Cash Money

October 24, 2018
3 mins read

The old axiom “never look a gift horse in the mouth” has fallen out of favor for several reasons. One, most of us don’t often deal with horses. And they typically don’t gift.

However, it came to mind last week, when Jacksonville received a grant of $2.775 million from United Arab Emirates.

They run this one a lot: dole out $$$ to some B-List, C-List or D-List market after a disaster, and expect laudatory press coverage for donating what amounts to a rounding error for the country’s treasury.

And in market after market, it works. Our politicians would rather spend money made out of thin air, via Fed policy, short-term borrowing, or paying off past obligations in the future. Borrowing’s not getting cheaper. And there’s a lot of noise around the process.

There’s never a bad time to get a $2.775 million disbursement, of course. But it’s not much when stacked up against a $1.27 billion general fund budget, or the nearly $4 billion owed on that pension debt. Simply Red said it best: “Money’s too tight (to mention).”

Enter our new friends.

The city of Jacksonville, informed sources tell us, had been working that deal for some time. Nonprofits too. And council members, such as the selected District 10 Republican, have been heard bragging about how the $1.4 million being routed to the Irma-ravaged Ken Knight Road area is his key to election for whatever comes next.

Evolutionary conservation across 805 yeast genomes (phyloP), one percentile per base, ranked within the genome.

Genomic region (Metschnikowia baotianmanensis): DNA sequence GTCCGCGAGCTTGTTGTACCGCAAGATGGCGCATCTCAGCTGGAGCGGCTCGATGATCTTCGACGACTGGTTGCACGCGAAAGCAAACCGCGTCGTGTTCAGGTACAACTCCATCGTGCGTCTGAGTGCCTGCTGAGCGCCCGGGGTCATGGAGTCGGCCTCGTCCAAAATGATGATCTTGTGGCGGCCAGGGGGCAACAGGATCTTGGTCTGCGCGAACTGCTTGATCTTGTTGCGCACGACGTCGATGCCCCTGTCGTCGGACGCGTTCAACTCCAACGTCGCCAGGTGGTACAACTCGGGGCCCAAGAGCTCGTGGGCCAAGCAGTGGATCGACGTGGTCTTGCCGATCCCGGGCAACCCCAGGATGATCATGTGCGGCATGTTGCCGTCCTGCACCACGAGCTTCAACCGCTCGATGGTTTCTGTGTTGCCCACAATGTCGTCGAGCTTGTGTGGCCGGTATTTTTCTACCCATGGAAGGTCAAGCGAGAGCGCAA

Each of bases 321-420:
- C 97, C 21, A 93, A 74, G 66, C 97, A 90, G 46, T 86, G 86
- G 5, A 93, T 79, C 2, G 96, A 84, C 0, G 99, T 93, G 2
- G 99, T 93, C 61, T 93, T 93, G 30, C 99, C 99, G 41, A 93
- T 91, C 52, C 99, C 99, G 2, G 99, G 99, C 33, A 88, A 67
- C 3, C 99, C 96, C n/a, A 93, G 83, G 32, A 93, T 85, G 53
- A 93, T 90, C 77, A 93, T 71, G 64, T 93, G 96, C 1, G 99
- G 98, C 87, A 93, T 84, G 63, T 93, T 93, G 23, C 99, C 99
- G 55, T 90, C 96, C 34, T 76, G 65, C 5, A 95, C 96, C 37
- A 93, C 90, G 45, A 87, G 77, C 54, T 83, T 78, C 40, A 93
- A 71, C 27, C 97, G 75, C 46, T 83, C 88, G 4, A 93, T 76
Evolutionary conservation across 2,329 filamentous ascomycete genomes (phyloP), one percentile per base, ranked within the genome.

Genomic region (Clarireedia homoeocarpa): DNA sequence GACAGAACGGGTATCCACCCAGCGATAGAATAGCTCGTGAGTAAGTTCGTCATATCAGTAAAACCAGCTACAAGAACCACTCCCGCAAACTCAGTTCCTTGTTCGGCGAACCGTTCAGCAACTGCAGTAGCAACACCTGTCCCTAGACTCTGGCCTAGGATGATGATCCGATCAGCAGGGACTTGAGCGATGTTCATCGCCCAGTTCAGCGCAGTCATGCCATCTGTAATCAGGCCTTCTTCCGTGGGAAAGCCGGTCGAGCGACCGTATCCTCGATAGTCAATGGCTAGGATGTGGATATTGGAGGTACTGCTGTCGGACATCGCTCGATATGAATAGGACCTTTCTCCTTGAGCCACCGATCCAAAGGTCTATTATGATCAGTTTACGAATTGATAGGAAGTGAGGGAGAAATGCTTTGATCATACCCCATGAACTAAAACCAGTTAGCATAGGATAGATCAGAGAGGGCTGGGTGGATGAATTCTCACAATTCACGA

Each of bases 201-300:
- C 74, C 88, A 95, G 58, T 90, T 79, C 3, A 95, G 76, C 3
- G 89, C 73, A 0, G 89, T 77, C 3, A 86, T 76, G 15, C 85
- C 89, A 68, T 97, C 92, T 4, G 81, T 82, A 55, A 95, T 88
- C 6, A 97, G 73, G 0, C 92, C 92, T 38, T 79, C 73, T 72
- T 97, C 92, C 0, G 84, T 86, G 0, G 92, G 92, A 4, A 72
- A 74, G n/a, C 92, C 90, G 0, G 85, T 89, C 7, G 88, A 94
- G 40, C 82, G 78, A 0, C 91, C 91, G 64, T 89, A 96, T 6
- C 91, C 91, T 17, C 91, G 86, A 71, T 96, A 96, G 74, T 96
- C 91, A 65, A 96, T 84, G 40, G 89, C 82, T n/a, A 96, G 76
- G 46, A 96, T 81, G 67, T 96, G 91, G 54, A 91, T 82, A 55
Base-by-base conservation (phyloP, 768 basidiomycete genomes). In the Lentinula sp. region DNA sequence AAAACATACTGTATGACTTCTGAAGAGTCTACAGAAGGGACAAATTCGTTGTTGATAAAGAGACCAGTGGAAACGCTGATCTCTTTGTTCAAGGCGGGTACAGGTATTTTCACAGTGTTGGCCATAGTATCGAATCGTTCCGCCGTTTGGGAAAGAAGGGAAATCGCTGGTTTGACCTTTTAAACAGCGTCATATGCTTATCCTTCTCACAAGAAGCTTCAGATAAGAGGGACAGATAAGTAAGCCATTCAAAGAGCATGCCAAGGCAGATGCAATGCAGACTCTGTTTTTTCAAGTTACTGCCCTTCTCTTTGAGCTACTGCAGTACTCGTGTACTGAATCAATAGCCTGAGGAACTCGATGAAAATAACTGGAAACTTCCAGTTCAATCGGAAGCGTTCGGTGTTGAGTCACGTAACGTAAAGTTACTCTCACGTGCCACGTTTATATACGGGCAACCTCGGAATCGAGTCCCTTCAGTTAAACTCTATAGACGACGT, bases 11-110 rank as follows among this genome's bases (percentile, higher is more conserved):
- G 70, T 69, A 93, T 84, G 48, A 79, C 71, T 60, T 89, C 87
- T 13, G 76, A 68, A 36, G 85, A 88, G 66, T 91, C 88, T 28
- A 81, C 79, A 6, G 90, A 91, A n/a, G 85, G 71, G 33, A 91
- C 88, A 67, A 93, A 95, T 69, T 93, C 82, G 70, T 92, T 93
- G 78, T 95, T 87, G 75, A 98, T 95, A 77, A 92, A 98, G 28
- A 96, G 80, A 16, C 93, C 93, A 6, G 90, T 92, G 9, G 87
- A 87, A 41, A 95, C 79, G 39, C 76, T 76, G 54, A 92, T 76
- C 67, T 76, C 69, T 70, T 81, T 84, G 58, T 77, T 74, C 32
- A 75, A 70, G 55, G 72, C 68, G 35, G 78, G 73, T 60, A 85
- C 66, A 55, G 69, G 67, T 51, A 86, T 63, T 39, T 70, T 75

The money was spent before it was received. And the political capital was minted. But there was a cost.

That cost is in the sanction, the granting of moral equivalence.

United Arab Emirates is among the world’s worst when it comes to human rights.

Human Rights Watch noted continued imprisonment and disappearances of political dissidents (similar to how the allied Saudis did Khashoggi) and a “sustained assault on freedom of expression and association since 2011.” The regime kills people judged to have “undermine[d] national unity or social peace.”

Freedom House says the country is “not free,” ranking it below Zimbabwe and Venezuela in political and civil rights. Human Freedom Index says it is the 15th-worst country in the world for personal freedom.

And they take the show abroad as well: UAE is part of the Saudis’ dirty war in Yemen, running detention centers and counterterror ops on foreign soil. And our forces are fighting that war for them—retired soldiers rendered a mercenary force for a nation antithetical to our values. So with all that in mind, in an American city which claims to have its fiscal house in order (credit downgrades notwithstanding), why are we taking any money from a government that doesn’t operate by anything approaching American values?

Ambassador Yousef Al-Otaiba was at the endowment event last Monday, at A. Philip Randolph Academy. I asked the Ambassador about human rights.

“We’re here to talk about our gifts to Jacksonville,” he asserted. “If you want to ask me a question about what our laws are, we’re happy to address that. But that’s not why we’re here today.”